Kitchen Survival Guide: Garlic

December 2, 2012 § Leave a comment

Tackle the stinkiest member of the allium family with these tips from a post I recently wrote for Devour, the Cooking Channel’s blog.

Here’s the link: Kitchen Survival Guide: Garlic

Garlic at the farmers' market

The Market Report: November 3, 2012

November 5, 2012 § Leave a comment

Phoenixville, PA, USA

We all have weekend rituals, and mine is going to the farmers’ market. I use the definite article loosely, because the market may be near our family farm in Pennsylvania, in New York City, in London, or wherever I happen to be traveling.

The market used to be just a routine. Back in 2002 when my parents started our local farmers’ market in Pennsylvania, we had to go, or there would be no shoppers. By the time I left for college, it was thriving, and I couldn’t imagine a week without one. It wasn’t long before I started a campus farmers’ market at Princeton. By now, the morning market has become more than a routine: it’s a ritual.

Wherever I wake up on Saturday morning, the local market is my first destination.

No two markets are alike, but a good farmers’ market features good local food. Selection changes with the seasons, and every growing season is different from the last. One year’s bumper crop of apples is next year’s time for cherries to shine. At home on the farm, our beets are tiny this year, but our sweet potatoes have thrived. I harvested 15 pounds of glittering yams from one plant alone!

It’s this dependence on the seasons, and the variety they bring, that turns a farmers’ market into an edible treasure hunt.

Here’s a weekly peek into my market basket. At a good market, what’s good at the market? I’m on a perpetual search for fresh, delicious finds, led by chats with producers, occasional taste tests and constant cooking with the bounty.

This post marks the first of many notes on highlights from the market.

Phoenixville Farmers’ Market
Phoenixville, Pennsylvania, USA

Saturday, November 3, 2012

This fall has been an incredible season for sweet potatoes. I was fearful that the largest ones would be the least flavorful, but they’ve proved me wrong. Weighing up to 4 or 5 pounds a piece, the giant yams are a super-sweet and an efficient choice in the kitchen.
Jacks Farm in Pottstown, PA

These giant candy onions bleed a milky juice when I slice into them, a boon to the caramelization process. They also store well, so I stock up when I find them.
Farmer Aaron Esch in Quarryville, PA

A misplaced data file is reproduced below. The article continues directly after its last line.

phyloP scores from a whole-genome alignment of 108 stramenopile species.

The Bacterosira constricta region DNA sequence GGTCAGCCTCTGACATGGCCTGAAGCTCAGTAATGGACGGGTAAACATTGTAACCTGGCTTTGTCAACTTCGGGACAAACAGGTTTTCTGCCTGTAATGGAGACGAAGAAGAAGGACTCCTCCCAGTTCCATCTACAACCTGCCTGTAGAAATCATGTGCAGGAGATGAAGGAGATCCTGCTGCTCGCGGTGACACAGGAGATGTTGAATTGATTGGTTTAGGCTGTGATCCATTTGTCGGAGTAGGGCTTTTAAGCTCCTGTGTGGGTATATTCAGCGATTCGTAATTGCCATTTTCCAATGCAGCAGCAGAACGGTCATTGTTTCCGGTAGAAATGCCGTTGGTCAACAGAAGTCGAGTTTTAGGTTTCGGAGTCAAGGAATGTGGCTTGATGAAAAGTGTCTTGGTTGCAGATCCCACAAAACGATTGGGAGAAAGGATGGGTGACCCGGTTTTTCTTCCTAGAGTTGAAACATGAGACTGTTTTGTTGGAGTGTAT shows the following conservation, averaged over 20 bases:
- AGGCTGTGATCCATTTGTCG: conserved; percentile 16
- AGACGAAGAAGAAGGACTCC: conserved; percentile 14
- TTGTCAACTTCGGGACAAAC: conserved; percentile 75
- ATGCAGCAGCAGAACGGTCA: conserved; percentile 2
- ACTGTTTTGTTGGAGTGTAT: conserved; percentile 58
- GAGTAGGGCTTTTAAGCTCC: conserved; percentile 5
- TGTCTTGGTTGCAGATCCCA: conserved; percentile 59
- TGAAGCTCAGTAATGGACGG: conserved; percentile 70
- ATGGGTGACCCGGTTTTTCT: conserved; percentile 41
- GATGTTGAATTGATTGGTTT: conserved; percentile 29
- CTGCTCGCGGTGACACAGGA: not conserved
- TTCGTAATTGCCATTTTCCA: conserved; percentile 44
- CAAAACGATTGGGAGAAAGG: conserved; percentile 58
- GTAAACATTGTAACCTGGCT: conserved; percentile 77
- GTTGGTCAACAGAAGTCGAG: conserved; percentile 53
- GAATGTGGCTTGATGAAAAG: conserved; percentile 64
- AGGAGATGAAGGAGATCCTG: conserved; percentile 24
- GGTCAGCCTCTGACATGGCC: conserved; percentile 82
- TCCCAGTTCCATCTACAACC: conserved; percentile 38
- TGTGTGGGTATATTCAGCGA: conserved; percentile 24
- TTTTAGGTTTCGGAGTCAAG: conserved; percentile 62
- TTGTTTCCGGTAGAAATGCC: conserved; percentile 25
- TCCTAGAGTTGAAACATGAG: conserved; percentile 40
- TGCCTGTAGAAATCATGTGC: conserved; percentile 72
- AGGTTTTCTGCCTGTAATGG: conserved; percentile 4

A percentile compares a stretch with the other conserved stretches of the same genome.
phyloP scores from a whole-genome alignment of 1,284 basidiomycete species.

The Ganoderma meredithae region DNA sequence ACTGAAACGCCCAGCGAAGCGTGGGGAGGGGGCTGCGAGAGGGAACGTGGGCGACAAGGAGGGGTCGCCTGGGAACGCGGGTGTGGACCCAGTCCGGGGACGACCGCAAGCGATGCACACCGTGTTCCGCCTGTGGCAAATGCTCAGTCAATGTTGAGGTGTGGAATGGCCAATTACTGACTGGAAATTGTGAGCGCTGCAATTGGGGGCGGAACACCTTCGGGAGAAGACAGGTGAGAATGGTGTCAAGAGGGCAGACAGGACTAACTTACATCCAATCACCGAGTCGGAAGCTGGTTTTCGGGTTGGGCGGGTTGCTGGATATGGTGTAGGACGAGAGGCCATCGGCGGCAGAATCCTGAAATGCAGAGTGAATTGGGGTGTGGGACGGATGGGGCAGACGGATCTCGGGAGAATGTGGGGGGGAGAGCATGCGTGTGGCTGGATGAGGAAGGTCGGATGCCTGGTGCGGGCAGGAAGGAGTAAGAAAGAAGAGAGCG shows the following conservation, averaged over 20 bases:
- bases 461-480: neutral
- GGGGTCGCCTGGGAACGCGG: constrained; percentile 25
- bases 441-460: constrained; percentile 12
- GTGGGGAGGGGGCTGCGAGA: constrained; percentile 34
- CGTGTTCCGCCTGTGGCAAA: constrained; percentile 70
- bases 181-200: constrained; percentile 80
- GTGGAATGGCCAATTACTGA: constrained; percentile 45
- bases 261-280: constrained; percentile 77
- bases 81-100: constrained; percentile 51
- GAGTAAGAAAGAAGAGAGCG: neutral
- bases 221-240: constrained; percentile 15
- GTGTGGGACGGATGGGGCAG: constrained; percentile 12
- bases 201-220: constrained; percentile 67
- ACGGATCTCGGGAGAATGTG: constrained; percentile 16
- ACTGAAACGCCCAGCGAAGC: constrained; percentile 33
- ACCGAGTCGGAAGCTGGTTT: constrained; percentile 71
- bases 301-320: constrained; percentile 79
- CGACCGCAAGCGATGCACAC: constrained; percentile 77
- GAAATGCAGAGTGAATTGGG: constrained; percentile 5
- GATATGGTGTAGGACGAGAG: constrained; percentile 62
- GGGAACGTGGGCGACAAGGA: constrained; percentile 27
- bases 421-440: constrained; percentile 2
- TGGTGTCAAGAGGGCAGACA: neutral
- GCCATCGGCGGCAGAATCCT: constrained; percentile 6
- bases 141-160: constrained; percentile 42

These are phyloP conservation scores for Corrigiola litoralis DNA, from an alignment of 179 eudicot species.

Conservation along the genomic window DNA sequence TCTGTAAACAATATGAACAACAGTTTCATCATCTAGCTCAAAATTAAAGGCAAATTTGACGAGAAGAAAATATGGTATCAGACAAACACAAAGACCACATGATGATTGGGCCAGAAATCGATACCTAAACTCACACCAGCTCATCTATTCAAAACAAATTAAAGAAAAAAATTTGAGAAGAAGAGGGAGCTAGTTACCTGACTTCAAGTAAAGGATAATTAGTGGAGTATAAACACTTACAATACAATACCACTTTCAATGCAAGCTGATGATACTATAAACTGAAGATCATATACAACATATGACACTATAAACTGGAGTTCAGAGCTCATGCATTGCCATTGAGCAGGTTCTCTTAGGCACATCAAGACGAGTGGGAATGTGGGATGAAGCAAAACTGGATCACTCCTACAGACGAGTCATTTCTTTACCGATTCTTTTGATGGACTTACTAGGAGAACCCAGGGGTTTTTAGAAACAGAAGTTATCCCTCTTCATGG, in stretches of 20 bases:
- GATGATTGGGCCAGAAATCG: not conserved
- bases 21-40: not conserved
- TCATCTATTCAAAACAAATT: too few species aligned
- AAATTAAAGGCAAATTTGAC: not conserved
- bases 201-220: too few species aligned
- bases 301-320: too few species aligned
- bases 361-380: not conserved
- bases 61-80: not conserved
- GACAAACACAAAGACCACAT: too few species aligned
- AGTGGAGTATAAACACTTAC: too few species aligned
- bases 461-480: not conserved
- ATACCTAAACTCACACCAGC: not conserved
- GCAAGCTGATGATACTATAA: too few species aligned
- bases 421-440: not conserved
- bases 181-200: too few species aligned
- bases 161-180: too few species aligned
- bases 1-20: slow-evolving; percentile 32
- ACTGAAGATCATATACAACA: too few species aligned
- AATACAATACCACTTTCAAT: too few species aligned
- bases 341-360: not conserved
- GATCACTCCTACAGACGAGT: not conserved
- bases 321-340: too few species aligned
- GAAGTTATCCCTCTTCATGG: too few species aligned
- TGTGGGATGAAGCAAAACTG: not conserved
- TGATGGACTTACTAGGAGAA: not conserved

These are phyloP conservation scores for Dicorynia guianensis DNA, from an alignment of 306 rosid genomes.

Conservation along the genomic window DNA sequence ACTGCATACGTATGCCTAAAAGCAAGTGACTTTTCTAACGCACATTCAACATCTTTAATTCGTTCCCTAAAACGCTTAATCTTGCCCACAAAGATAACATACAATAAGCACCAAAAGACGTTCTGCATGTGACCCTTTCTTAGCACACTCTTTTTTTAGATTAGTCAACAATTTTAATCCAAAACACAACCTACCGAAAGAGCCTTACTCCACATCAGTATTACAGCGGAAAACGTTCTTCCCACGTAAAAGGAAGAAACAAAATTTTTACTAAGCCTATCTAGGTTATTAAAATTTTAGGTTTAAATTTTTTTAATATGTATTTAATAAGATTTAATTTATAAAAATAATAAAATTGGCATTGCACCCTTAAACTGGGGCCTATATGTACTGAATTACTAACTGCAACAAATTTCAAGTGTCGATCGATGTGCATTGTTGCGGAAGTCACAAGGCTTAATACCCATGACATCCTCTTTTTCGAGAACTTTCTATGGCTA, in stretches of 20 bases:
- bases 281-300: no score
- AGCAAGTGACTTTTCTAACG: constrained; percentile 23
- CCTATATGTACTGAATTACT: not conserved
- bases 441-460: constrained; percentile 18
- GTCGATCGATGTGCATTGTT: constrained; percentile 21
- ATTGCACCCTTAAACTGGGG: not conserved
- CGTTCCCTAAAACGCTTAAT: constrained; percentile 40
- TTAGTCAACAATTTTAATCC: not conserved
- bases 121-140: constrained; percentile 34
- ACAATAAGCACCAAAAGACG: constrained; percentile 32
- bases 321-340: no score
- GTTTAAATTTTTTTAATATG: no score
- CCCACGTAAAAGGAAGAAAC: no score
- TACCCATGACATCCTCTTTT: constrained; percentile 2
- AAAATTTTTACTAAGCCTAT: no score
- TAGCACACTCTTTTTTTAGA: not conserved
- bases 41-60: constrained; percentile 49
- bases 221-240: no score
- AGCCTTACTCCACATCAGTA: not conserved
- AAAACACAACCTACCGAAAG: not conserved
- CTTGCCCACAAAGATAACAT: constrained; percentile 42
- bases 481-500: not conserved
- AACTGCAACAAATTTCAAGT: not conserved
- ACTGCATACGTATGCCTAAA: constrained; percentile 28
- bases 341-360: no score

Some of the finest mushrooms in the world come from Pennsylvania, and Joe and Angela grow some best. This week, they brought four varieties, harvested that morning. Clockwise from the top left: Criminis, Shiitakes, Portobellos, Oysters.
Oley Valley Mushrooms in Oley, PA

I can’t get enough of Sue Miller’s raw milk cheese, and was excited to discover her newest, Clipper. It is a hard cheese aged for 8 months, with the sharpness of a cheddar and slight sweetness of gruyere. And check out the legs on that table. . .                                                                                 Birchrun Hills Farm in Birchrunville, PA

It was a great year for cabbage at our family’s CSA, Charlestown Farm. These leafy brassicas are particularly sweet this late in the season.
Charlestown Farm in Phoenixville, PA

The end to my farmers’ market haul is signaled when my bag comes to a breaking point. With a sigh, I have to leave new delicious finds behind, until next week. . .

A few favorite recipes:

Caramelized Onion Sage Tart: I’ve been making this recipe from Jerry Traunfeld’s cookbook, The Herb Farm, for years. With one bite, dinner guests refuse to leave without the recipe in hand!

Homemade Sweet Potato Fries: They’re one of my favorite quick and healthy snacks, and Cookie & Kate includes great photos for the best way to elegantly tackle a monster sweet potato. You won’t be able to return to normal fries.

Grilled Oyster Mushrooms: Joe from Oley Valley has always suggested grilling his oysters, and this recipe from Gourmet is foolproof. Let the mushrooms get crispy around the edges.

Secret Weapon: Gochujang

October 30, 2012 § Leave a comment

If you have a penchant for Sriracha and a thing for Miso, there’s another ingredient you should add to your shopping list: Gochujang, or Korean Chili Paste. If you’ve had traditional Korean dishes like bibimbap or bulgogi, you’ll recognize the flavor of this thick paste, made from fermented soybeans, red chili, salt, and sugar. I recently covered this “secret weapon” for Devour, the Cooking Channel’s blog — here’s the link, enjoy!

Original post: Secret Weapon: Gochujang [Korean Chili Paste]

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